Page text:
And then there’s the overly docile press, who were so eager to help Clinton get elected. In one email chain discussing the upcoming release of exchanges between Clinton and writer Sidney Blumenthal, insiders noted that the Associated Press appeared to be willing to allow the Clinton campaign to plant favorable stories. “[T]hey are considering placing a story with a friendly at the AP (Matt Lee or Bradley Klapper), that would lay this out before the majority on the committee has a chance to realize what they have and distort it,” wrote Nick Merrill, the Clinton campaign’s traveling press secretary.
“She is going to read me the story later today off the record to further assure me,” Clinton campaign Communications Director Jennifer Palmieri wrote in an email to Podesta and other staff about New York Times‘ Maggie Haberman coordinating directly with the campaign to provide Clinton with favorable coverage.
In March 2015, an email from Clinton campaign manager assistant Marissa Astor provides some options for when a story in the AP will be published, with a statement from Clinton and Q&A regarding her private email server, in addition to an option to “pre-negotiate” a TV interview.
An April 2015 email from Clinton staff issued a press policy that says, “Less than 100 people – NO cell phones, NO press.” According to the email, events with over 100 people, cell phones are allowed, “and ONE print pooler will be escorted in for her remarks only and then escorted out. NO tv cameras. Over 500 people in a public space – YES cell phones, OPEN press (all press access including tv cameras). At fundraisers in private homes NO tv cameras no matter the size. ONE print pooler only.” According to the email, Hillary Clinton approved the policy. “Huma spoke to HRC and she agreed with this plan,” wrote Kristina Schake, the Clinton campaign deputy communications director.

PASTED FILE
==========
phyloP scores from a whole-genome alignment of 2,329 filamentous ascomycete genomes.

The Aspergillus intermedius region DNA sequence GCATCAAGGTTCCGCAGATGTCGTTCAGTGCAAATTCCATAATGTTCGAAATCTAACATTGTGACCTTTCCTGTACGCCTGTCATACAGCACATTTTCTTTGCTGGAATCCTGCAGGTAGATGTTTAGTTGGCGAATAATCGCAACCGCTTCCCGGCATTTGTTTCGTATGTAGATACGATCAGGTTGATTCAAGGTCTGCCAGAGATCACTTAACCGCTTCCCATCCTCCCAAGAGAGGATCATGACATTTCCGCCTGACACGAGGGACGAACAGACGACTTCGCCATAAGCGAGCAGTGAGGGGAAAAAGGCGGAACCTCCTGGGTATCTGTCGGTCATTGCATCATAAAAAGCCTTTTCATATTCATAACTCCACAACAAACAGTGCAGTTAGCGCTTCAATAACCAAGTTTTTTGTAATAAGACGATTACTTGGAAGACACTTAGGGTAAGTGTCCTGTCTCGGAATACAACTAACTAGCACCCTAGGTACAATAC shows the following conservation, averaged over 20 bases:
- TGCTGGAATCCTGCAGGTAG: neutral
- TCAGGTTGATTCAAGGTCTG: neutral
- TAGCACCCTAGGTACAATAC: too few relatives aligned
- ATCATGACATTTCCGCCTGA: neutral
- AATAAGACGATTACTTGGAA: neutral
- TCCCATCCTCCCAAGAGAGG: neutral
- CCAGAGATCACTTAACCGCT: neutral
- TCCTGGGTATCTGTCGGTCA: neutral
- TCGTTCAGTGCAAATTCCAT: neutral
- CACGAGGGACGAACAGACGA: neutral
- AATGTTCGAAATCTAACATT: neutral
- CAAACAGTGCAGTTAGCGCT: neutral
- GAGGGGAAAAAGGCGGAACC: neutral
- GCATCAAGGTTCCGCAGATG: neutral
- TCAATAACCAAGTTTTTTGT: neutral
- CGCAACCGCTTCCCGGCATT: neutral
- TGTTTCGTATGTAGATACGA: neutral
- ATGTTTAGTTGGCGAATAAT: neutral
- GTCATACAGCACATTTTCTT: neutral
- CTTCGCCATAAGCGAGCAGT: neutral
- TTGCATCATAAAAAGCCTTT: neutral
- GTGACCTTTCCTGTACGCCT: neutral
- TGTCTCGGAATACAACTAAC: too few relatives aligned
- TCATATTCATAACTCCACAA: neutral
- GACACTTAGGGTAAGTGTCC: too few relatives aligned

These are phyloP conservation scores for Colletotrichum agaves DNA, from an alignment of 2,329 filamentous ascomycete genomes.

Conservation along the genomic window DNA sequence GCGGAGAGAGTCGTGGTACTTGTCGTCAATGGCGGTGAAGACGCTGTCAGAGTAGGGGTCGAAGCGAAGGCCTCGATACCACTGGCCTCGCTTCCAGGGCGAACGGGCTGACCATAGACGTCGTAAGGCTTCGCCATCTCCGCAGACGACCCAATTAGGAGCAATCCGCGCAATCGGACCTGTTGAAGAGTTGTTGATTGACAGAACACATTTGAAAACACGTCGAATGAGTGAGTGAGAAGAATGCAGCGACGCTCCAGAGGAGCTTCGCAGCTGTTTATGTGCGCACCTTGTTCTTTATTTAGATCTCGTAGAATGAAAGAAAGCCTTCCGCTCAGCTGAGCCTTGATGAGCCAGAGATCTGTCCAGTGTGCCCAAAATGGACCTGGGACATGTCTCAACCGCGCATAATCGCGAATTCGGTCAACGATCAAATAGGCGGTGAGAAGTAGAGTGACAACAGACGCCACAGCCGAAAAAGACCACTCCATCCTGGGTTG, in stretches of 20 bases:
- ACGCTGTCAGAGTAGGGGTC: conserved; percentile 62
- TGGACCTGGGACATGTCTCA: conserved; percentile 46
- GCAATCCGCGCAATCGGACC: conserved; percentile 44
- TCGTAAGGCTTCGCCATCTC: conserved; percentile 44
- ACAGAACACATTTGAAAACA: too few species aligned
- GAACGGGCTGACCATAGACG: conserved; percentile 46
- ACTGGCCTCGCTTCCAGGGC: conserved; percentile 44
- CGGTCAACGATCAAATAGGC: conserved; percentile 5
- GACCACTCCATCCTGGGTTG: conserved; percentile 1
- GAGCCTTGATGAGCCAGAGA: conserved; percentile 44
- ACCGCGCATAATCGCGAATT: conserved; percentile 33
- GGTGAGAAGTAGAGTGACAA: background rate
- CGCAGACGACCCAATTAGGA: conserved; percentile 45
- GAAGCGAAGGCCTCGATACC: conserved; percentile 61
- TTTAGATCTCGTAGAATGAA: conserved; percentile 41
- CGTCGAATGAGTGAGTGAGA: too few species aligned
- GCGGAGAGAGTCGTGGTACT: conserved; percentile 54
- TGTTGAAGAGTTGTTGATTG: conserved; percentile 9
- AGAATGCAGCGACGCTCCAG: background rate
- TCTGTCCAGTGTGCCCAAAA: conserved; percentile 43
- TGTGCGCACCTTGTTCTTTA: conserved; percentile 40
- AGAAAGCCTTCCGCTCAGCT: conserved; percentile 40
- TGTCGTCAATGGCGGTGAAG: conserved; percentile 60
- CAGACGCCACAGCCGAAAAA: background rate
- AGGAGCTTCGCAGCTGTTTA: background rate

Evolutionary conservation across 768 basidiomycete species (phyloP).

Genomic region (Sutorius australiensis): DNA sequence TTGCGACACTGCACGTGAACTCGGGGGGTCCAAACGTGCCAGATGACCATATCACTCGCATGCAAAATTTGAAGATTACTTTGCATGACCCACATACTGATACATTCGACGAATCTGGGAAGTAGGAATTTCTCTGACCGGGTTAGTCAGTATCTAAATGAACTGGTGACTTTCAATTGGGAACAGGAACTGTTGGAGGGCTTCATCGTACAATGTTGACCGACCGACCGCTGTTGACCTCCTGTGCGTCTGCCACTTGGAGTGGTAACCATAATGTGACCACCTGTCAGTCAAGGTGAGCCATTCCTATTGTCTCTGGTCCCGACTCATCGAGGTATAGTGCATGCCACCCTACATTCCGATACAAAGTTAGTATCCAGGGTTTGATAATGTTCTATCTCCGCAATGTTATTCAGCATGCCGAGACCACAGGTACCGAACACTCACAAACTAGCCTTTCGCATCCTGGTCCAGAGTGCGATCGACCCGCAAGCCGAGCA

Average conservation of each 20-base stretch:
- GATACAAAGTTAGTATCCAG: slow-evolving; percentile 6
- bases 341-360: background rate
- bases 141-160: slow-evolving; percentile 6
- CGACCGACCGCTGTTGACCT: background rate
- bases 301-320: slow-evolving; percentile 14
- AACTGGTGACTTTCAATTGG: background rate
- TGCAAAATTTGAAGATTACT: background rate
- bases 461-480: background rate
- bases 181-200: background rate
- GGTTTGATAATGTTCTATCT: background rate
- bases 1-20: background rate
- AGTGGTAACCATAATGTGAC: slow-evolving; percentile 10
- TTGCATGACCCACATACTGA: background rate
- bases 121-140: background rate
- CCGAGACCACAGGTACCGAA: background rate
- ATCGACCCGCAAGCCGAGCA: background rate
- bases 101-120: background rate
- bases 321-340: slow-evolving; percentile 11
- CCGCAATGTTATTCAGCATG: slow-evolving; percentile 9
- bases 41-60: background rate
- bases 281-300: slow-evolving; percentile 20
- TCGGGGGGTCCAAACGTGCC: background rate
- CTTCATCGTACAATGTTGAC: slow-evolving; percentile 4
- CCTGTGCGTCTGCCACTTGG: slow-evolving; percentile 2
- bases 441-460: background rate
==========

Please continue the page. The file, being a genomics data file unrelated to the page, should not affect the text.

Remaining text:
In a January 2015 email, in response to an inquiry as to whether the Clinton staff have any diversity they can point to, political consultant Jim Margolis jokes, “Robby claims he’s 1/16th Apache, so we should be all set.”
Part four, five, six, and seven brings the total WikiLeaks release of Podesta emails to around 10,000 out of about 50,000.